Ursula von der Leyen and Frans Timmermans have pledged to kick-start a Renovation Wave across Europe. This is a management challenge with three aspects that have to be met, write building industry CEOs.
Fossil gas boilers may continue to be labelled ‘green’ for another decade or so if EU leaders fail to review energy labelling rules for heating appliances within a year. This would be very bad news for an overheating world, write …
What investment could be wiser than one that protects the most vulnerable and contributes to climate change mitigation by decreasing our energy consumption? The Just Transition Fund must recognise housing as a cornerstone of the green transition, argue two leading MEPs and civil society leaders.
By supporting green buildings, the European Commission can simultaneously cut down energy bills and greenhouse gas emissions while improving comfort and health, and supporting Europe’s 18 million construction workers, writes Peter Sweatman.
In the COVID-19 aftermath, making our buildings energy efficient is key to reconcile Europe’s climate objectives with rapid economic recovery. To get this done we need an ambitious policy roadmap at EU level, write Bertrand Deprez and Mohammed Chahim.
As with all publicly-funded economic stimulus measures, conditions must be applied to the upcoming EU recovery plan, argues Peter Vis. He outlines a few ideas when it comes to the car and airline industries as well as the upcoming building renovation wave.
Investing in safer, more comfortable and cleaner homes and public buildings would benefit people and the economy, writes Barbara Mariani.
Barbara Mariani is senior policy officer for climate and energy at European Environmental Bureau and works as buildings expert for the …
The European Green Deal must be central to the recovery programme needed to transition out of the crisis caused by COVID-19, writes Oliver Rapf. And the European Commission's upcoming building renovation wave should be at the centre of it, he argues.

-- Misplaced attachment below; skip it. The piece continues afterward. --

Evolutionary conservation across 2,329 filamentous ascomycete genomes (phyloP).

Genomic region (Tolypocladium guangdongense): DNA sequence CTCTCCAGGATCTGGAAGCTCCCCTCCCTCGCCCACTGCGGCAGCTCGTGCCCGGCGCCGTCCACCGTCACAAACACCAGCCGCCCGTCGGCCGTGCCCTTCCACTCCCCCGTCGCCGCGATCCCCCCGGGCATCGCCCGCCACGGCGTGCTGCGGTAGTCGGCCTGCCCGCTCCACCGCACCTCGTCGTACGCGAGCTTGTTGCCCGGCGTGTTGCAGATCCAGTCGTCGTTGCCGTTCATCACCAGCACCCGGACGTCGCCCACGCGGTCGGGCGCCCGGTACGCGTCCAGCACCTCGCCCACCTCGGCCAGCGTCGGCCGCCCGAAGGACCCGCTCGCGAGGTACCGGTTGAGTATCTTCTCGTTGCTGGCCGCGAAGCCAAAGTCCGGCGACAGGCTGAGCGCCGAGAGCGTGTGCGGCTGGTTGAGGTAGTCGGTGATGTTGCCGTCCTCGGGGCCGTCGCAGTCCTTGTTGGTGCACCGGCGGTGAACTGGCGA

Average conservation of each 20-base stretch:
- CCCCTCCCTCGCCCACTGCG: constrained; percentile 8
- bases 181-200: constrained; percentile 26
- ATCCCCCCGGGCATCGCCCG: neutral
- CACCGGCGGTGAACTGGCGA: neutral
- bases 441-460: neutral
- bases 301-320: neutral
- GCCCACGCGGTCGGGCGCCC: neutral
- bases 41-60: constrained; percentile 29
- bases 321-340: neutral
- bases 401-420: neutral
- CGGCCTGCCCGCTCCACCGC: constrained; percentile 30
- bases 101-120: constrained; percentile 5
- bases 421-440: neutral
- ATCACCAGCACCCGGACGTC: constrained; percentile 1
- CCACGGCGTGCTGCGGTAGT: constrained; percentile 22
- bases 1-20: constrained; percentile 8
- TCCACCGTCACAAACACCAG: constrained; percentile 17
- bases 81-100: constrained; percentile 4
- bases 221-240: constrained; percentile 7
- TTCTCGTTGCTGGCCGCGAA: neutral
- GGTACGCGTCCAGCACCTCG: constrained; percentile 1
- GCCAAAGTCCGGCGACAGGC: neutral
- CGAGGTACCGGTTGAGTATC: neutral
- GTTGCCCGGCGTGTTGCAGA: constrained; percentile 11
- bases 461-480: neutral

The European Commission will need clarity, nerve and vision to chart a decarbonisation path to 2050 that addresses the nearly 40% of Europe’s emissions that currently come from buildings, writes Adrian Joyce.
At first glance, buildings and transport may look like two unrelated subjects. But with the mass deployment of electric vehicles, managing the electricity consumption of cars when they recharge becomes critical to ensure grid stability, writes Harry Verhaar.
With real estate responsible for over a third of the EU’s CO2 emissions, legislating to improve energy savings in the building stock is a low hanging fruit that our governments would be mad not to pick, argues Eliot Whittington.
There is a simple truth about EU climate policy: If it does not put energy efficiency first, it will not meet its objectives cost-effectively. And if it does not try to do that, it may not meet them at all, writes Adrian Joyce.
The multiple benefits of building renovation programmes include known advantages in terms of reduced energy bills and job creation. But less is known about other benefits like avoided healthcare costs, and even higher exam success rates for students, writes Adrian Joyce.
Politicians often ignore building renovation programmes as low-level politics reserved for energy experts. This is misguided, says Oliver Rapf – as renovation stands at the crux of economic, energy, social and even health policies.
Last year's Winter Energy Package contains the seeds of two fundamental economic and political requirements needed for the EU to prosper: returning some ‘power to the people’, alongside European investment and network integration, write a number of energy experts.